For this to occur, confidence - both internationally and domestically - must be restored.

Restructuring of the banking sector restructuring and debt settlements are crucial.

At the same time, the poor must be protected, and domestic demand supported, by keeping prices down (especially for food and essential items) and by putting in place social safety nets and employment creation programs.

Australia's view has always been that during the process of recovery social disruption must be kept to a minimum, with the poor protected as much as possible.

Indeed, sustained growth cannot occur in a climate of substantial deprivation and civil unrest.

So we are heartened to see the emphasis now being placed on food security, careful targetting of pockets of poverty and hardship, and the development more generally of the social safety net.

In the early stages of the development of a recovery package for Indonesia, the IMF had a number of criticisms levelled against it.

In March this year, I visited Washington to encourage greater sensitivity by the international community to what were legitimate Indonesian concerns about the social impact of its economic reform program.

The IMF's approach has evolved considerably since that time and in line with developments in the Indonesian situation.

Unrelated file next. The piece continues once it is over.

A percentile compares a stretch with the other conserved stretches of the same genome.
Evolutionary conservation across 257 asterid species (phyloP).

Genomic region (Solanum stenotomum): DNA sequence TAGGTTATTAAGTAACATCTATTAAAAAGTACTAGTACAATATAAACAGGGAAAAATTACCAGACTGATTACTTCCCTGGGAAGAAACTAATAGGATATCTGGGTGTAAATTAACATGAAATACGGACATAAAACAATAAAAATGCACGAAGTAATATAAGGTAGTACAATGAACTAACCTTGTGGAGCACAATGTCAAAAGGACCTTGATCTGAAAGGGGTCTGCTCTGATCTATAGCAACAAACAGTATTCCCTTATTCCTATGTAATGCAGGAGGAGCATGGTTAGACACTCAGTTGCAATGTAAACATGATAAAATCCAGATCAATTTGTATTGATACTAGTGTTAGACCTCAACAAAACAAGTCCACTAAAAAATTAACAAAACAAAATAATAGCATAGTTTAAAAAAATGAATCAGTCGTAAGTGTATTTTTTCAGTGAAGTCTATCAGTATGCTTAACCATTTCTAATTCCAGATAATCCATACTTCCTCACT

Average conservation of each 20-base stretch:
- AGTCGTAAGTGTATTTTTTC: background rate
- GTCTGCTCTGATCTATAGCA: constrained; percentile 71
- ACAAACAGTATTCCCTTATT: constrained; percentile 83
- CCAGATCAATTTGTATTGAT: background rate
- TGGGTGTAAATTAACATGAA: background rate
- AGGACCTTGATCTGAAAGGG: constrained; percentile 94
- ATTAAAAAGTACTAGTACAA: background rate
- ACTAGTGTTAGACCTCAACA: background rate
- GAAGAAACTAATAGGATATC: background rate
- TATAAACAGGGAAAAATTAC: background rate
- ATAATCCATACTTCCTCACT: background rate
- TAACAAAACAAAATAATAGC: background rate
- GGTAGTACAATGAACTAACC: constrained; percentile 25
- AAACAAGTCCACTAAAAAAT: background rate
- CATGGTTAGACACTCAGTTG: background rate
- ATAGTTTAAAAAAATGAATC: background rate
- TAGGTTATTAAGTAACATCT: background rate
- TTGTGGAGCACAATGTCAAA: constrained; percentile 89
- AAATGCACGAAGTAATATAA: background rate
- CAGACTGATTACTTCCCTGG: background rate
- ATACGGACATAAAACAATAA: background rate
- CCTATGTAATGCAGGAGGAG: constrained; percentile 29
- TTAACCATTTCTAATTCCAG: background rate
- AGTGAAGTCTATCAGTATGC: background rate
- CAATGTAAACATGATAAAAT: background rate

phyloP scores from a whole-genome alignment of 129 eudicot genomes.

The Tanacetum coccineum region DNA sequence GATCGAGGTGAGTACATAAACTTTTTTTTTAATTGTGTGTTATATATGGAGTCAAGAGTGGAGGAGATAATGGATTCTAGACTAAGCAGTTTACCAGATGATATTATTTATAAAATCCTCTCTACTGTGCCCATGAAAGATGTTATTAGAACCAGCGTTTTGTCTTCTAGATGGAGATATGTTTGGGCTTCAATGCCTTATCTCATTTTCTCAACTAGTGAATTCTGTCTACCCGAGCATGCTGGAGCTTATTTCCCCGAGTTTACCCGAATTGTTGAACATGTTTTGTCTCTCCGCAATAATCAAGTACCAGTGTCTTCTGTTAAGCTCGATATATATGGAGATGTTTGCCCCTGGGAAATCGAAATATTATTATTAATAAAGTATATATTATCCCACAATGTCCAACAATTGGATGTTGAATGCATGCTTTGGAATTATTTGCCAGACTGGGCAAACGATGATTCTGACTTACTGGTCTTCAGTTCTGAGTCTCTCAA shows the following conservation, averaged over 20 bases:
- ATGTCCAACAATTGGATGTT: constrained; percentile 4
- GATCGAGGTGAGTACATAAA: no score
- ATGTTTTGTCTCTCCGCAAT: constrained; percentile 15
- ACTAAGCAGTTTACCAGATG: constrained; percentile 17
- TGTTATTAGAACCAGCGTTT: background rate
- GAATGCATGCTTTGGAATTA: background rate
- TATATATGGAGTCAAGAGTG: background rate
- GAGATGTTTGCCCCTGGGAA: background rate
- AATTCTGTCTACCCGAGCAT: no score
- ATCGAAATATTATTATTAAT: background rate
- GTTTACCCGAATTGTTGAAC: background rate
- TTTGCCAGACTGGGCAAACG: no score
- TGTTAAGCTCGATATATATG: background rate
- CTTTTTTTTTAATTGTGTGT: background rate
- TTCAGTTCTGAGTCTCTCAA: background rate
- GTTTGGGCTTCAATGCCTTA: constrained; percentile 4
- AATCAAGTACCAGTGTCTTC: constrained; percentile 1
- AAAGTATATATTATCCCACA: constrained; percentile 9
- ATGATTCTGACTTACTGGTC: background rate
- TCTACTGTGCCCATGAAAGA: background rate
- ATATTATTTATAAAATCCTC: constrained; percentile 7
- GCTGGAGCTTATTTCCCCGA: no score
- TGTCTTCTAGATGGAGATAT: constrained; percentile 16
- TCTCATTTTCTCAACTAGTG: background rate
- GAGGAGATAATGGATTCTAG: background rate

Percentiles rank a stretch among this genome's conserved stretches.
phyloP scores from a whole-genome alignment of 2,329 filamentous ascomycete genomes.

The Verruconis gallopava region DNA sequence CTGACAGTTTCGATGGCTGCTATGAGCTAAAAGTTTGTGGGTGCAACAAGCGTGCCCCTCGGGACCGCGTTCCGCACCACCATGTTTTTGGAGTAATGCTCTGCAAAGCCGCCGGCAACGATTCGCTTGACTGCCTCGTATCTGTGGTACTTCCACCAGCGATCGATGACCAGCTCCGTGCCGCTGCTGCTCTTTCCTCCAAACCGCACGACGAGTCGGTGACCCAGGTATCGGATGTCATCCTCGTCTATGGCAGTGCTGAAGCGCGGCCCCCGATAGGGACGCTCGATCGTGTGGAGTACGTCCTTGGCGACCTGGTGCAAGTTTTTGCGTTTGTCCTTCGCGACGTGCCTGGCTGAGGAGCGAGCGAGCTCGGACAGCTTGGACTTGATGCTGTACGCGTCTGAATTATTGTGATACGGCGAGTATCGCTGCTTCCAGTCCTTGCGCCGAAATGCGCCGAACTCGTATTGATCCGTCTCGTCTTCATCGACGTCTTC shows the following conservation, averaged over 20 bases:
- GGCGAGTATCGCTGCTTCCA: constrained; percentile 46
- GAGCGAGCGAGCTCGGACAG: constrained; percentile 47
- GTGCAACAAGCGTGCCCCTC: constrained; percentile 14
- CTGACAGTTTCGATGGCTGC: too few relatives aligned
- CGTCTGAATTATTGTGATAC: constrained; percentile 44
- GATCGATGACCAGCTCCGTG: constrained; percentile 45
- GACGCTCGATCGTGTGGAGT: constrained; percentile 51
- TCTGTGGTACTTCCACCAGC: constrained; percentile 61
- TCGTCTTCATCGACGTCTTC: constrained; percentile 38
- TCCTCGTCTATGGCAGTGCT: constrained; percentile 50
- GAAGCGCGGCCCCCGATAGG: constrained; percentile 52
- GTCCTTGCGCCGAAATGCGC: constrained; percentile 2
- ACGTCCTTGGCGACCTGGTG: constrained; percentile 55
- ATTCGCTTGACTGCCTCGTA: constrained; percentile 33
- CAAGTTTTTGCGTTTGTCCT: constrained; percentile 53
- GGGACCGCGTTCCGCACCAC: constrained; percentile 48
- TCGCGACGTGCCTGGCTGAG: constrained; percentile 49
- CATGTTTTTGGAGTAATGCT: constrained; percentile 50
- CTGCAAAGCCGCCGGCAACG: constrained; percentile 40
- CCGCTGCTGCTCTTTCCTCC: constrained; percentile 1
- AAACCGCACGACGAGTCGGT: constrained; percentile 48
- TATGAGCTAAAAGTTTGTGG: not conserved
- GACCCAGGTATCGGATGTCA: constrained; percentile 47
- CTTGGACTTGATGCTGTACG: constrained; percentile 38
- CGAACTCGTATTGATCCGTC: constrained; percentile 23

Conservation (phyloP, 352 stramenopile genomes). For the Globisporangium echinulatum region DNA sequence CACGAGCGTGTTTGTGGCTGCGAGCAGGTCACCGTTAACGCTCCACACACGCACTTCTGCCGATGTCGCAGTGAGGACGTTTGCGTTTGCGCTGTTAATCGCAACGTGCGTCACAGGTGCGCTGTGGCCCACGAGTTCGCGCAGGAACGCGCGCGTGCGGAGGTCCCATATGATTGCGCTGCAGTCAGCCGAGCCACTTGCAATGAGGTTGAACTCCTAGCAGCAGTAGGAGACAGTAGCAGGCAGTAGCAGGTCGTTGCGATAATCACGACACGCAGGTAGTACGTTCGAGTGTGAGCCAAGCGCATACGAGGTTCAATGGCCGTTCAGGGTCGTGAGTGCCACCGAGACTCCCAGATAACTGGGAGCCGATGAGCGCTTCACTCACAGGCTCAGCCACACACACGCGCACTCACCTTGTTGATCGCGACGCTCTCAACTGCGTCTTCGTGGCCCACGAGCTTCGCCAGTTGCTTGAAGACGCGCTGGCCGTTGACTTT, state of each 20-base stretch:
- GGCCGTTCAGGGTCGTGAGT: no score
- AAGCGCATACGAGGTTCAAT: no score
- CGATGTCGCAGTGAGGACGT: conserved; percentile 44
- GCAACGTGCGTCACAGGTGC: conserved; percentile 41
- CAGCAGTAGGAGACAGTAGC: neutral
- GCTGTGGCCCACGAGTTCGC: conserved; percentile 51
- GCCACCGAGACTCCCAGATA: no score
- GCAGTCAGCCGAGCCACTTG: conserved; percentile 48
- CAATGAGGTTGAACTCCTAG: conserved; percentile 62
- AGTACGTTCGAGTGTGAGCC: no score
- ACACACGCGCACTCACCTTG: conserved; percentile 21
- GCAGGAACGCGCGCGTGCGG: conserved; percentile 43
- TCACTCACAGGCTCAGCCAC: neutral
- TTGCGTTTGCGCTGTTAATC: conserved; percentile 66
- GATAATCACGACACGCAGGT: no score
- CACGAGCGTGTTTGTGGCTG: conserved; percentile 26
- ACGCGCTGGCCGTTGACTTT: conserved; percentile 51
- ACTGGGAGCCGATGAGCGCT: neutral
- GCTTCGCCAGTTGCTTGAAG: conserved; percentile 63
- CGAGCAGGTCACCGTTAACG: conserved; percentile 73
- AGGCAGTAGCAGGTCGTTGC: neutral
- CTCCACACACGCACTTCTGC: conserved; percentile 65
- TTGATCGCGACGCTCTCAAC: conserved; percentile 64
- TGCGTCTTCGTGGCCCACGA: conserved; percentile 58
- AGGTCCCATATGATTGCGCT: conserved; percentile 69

In this regard, the successively refined agreements between the Indonesian Government and the IMF have been very helpful.

Relations between the IMF and the Indonesian Government are now very cooperative.

Indonesia's commitment to implementation has meant it is now broadly on target in terms of meeting its Letters of Intent with the IMF.

This has gone a long way towards galvanising the attention of the international community - including at the World Bank's Consultative Group meeting in July this year, which saw a significant increase in levels of pledged assistance to around USD6 billion over this financial year.

It has also been a linchpin in stabilising Indonesia's economic situation, which is now seen in better inflation results (including in relation to food prices), a firmer exchange rate, and in the prospects of a return to positive growth - possibly by the second half of next year.

The ownership and distribution of assets, and assistance to small and medium enterprises and cooperatives, have attracted a lot of interest recently.

There is, of course, a connection to the vexed issue of the place of the ethnic-Chinese in the economy.

Of course, a case can be made in principle for special measures to assist small and medium size enterprises.

In developing policy, however, it will be important that the Indonesian government be as transparent and open as possible and that any such policies take into account the possible loss of economic efficiency.

The wrong policies could impact adversely on recovery.